Methane is the major component of natural gas, and it is found underground. Methane is a powerful trapping agent, and contributes to global warming by holding infrared radiation near Earth's surface. The way humans add to the buildup of methane include: leaks in the methane pipeline, the decay of landfill material and certain farming methods, namely rice growing. There are many different human activities that contribute to the buildup of methane, and contribute to the buildup of the greenhouse effect.
What is "sulfur hexafluoride" and how is it created?
Sulfur hexafluoride is one of the most powerful greenhouse gases, and is created in several industrial processes, from the electronic industry. Sulfur hexafluoride is very strong, and the industry has taken various steps to limit its release.
What is "water vapor" and why is it considered a greenhouse gas?
Water vapor exists naturally in the atmosphere, because water evaporates from the oceans, forms clouds, and clouds form precipitation. In the interim stage, when it's vapor in the atmosphere, it can trap infrared radiation, heat and is a very dangerous greenhouse gas. While human beings don't have the ability to add significantly to the amount of water vapor in the atmosphere by direct emissions, there is an amplified level due to increased warming from high CO2 levels. That's called a positive feedback, "positive" because it makes the initial effect of the warming worse.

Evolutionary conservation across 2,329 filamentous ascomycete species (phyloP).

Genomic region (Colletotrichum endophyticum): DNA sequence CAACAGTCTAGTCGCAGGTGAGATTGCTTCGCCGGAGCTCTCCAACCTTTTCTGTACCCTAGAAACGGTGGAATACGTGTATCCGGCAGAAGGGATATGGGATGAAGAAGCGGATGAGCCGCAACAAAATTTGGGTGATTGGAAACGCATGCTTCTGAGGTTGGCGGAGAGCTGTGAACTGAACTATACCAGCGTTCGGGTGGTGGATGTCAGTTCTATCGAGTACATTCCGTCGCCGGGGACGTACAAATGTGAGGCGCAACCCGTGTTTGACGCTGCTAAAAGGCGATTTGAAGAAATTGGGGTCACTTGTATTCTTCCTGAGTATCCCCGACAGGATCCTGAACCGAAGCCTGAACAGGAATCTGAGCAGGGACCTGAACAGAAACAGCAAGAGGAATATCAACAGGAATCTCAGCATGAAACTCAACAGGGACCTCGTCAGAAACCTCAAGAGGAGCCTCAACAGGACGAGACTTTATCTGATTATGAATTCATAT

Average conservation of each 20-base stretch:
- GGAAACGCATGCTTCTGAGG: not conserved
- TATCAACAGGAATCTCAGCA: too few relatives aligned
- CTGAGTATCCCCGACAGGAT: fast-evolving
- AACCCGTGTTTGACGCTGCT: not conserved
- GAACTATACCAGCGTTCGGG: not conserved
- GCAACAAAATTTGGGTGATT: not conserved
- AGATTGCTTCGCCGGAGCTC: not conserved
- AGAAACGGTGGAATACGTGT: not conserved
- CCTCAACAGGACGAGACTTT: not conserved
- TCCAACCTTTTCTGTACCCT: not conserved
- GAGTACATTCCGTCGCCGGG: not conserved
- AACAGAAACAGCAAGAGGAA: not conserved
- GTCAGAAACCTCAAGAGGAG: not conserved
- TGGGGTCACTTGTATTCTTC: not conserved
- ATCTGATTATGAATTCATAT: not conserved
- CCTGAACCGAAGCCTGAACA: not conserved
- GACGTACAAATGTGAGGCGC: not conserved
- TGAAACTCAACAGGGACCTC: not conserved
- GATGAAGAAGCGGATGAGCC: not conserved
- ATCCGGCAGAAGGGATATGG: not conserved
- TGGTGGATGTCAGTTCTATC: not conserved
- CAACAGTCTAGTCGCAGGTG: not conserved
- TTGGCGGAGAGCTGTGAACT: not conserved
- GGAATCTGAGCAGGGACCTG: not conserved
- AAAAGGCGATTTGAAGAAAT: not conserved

How are humans contributing to the amount of greenhouse gases and global warming?
Human beings are contributing to greenhouse gas levels, and to global warming, through the burning of fossil fuels; the cutting and burning of forests; through various agricultural processes, that lead to the build-up of methane and nitrous oxide; through some of the chemicals which are substitutes for Freons, which are now used in air conditioners and refrigerators; and through the production of smog, because smog contains ozone, which itself is a greenhouse gas.